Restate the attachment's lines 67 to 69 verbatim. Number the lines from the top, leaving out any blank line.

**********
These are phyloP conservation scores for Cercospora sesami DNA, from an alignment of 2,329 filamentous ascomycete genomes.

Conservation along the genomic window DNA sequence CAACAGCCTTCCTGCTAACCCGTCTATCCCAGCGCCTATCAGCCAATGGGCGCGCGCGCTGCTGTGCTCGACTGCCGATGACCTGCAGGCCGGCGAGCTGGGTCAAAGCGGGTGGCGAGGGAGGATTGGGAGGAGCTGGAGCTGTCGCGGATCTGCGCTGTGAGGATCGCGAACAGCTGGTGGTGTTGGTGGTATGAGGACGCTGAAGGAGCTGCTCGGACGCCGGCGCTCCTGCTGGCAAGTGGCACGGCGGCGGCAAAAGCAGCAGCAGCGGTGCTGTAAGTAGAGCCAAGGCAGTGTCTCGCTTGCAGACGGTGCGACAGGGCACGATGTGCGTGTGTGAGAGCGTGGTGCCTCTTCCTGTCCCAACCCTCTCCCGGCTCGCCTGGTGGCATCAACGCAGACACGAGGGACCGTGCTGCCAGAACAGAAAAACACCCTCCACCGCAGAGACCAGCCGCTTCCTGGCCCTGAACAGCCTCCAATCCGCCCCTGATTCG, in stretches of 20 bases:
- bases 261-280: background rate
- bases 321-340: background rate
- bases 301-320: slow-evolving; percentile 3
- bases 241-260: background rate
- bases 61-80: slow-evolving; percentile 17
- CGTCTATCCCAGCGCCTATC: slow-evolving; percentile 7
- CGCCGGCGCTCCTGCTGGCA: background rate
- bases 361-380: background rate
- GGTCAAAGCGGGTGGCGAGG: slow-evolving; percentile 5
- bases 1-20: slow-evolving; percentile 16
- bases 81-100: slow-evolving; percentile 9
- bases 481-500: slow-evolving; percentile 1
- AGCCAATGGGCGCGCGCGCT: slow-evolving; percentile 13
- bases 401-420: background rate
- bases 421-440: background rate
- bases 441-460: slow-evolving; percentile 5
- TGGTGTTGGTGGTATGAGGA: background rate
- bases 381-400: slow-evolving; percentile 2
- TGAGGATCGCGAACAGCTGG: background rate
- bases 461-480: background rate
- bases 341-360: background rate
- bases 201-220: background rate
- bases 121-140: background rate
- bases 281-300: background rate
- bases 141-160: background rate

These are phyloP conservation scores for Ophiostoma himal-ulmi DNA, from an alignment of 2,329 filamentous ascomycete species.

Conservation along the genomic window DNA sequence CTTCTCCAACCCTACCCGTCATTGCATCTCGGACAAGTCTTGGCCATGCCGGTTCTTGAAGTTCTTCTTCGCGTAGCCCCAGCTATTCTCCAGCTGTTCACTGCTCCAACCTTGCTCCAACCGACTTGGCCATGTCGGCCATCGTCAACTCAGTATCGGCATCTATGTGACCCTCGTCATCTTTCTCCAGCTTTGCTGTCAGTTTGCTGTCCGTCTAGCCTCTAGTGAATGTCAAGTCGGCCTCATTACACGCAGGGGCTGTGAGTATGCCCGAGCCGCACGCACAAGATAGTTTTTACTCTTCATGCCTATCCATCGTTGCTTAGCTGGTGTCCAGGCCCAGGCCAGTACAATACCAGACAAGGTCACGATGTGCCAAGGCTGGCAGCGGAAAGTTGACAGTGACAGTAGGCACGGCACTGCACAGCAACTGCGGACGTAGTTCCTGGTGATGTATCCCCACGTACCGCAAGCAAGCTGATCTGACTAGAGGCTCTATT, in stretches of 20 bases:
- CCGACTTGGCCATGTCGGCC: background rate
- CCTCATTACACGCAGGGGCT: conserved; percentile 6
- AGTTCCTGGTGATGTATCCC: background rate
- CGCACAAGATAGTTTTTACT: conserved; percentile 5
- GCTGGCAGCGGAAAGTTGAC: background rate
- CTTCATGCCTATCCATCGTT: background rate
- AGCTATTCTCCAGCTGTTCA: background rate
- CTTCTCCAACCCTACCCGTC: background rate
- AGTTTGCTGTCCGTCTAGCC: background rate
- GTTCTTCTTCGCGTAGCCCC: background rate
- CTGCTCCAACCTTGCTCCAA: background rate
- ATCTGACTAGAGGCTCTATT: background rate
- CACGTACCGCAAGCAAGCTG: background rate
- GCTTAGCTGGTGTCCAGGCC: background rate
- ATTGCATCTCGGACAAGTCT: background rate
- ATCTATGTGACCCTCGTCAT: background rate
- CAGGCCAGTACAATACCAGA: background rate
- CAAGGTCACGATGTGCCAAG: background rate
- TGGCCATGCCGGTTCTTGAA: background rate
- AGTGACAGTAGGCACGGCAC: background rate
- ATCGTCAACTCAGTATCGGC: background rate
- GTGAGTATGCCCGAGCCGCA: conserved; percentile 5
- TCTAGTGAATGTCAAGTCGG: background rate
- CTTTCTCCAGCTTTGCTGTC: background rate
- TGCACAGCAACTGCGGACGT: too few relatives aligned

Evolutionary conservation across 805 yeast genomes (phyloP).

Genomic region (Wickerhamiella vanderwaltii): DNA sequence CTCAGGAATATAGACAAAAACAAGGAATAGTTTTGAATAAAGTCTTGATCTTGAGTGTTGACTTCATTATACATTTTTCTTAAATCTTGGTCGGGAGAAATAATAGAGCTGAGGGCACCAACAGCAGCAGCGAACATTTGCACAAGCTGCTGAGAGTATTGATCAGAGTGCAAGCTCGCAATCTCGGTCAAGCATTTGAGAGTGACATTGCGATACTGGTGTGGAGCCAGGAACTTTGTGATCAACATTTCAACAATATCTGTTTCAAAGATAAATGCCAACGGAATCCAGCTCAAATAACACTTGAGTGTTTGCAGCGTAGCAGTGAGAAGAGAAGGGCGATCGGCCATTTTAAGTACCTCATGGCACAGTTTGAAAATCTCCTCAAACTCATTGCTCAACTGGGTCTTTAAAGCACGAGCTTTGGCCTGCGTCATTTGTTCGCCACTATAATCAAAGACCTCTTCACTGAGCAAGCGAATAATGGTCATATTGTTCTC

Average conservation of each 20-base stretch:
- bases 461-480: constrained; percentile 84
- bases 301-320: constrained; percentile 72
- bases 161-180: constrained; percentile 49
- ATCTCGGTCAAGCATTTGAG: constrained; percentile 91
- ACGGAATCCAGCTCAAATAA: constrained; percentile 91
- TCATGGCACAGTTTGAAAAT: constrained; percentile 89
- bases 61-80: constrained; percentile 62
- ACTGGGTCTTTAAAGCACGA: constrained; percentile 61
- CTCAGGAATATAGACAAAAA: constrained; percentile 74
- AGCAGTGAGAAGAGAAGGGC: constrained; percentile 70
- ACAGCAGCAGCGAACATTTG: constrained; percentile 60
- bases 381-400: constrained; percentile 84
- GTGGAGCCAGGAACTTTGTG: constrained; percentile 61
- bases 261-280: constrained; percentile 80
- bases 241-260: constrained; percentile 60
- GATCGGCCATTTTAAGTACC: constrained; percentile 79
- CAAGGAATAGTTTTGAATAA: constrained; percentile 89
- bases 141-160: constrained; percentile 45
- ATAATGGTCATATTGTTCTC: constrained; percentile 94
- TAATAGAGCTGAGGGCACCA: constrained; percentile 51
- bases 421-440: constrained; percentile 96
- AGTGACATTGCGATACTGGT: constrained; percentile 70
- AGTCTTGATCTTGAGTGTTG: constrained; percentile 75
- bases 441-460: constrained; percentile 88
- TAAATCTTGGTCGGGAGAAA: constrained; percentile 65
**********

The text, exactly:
- AGCAGTGAGAAGAGAAGGGC: constrained; percentile 70
- ACAGCAGCAGCGAACATTTG: constrained; percentile 60
- bases 381-400: constrained; percentile 84